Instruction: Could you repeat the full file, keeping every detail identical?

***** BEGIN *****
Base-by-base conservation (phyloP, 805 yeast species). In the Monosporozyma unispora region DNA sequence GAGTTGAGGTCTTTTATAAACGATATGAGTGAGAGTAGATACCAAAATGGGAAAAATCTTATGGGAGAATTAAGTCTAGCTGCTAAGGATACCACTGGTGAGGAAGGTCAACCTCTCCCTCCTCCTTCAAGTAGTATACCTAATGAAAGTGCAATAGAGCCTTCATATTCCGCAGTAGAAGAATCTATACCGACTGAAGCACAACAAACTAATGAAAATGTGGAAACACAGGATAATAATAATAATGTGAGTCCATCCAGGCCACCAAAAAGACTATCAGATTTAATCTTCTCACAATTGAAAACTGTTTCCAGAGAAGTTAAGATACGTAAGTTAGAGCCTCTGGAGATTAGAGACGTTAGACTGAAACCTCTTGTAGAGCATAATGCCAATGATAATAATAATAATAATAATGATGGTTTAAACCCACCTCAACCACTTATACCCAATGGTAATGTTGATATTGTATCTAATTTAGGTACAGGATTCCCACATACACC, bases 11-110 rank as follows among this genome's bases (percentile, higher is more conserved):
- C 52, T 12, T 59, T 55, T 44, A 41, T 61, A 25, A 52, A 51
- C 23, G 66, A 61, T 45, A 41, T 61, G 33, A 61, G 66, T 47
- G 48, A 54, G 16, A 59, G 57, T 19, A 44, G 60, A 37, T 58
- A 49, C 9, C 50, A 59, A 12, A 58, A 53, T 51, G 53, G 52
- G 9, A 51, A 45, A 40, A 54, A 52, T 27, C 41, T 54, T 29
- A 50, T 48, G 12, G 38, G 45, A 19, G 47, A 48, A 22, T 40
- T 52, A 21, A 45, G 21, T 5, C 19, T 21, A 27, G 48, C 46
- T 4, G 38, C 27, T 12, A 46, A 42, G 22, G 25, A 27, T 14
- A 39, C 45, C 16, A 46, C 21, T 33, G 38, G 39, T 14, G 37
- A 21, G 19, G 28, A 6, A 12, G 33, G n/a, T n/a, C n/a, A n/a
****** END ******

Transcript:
Base-by-base conservation (phyloP, 805 yeast species). In the Monosporozyma unispora region DNA sequence GAGTTGAGGTCTTTTATAAACGATATGAGTGAGAGTAGATACCAAAATGGGAAAAATCTTATGGGAGAATTAAGTCTAGCTGCTAAGGATACCACTGGTGAGGAAGGTCAACCTCTCCCTCCTCCTTCAAGTAGTATACCTAATGAAAGTGCAATAGAGCCTTCATATTCCGCAGTAGAAGAATCTATACCGACTGAAGCACAACAAACTAATGAAAATGTGGAAACACAGGATAATAATAATAATGTGAGTCCATCCAGGCCACCAAAAAGACTATCAGATTTAATCTTCTCACAATTGAAAACTGTTTCCAGAGAAGTTAAGATACGTAAGTTAGAGCCTCTGGAGATTAGAGACGTTAGACTGAAACCTCTTGTAGAGCATAATGCCAATGATAATAATAATAATAATAATGATGGTTTAAACCCACCTCAACCACTTATACCCAATGGTAATGTTGATATTGTATCTAATTTAGGTACAGGATTCCCACATACACC, bases 11-110 rank as follows among this genome's bases (percentile, higher is more conserved):
- C 52, T 12, T 59, T 55, T 44, A 41, T 61, A 25, A 52, A 51
- C 23, G 66, A 61, T 45, A 41, T 61, G 33, A 61, G 66, T 47
- G 48, A 54, G 16, A 59, G 57, T 19, A 44, G 60, A 37, T 58
- A 49, C 9, C 50, A 59, A 12, A 58, A 53, T 51, G 53, G 52
- G 9, A 51, A 45, A 40, A 54, A 52, T 27, C 41, T 54, T 29
- A 50, T 48, G 12, G 38, G 45, A 19, G 47, A 48, A 22, T 40
- T 52, A 21, A 45, G 21, T 5, C 19, T 21, A 27, G 48, C 46
- T 4, G 38, C 27, T 12, A 46, A 42, G 22, G 25, A 27, T 14
- A 39, C 45, C 16, A 46, C 21, T 33, G 38, G 39, T 14, G 37
- A 21, G 19, G 28, A 6, A 12, G 33, G n/a, T n/a, C n/a, A n/a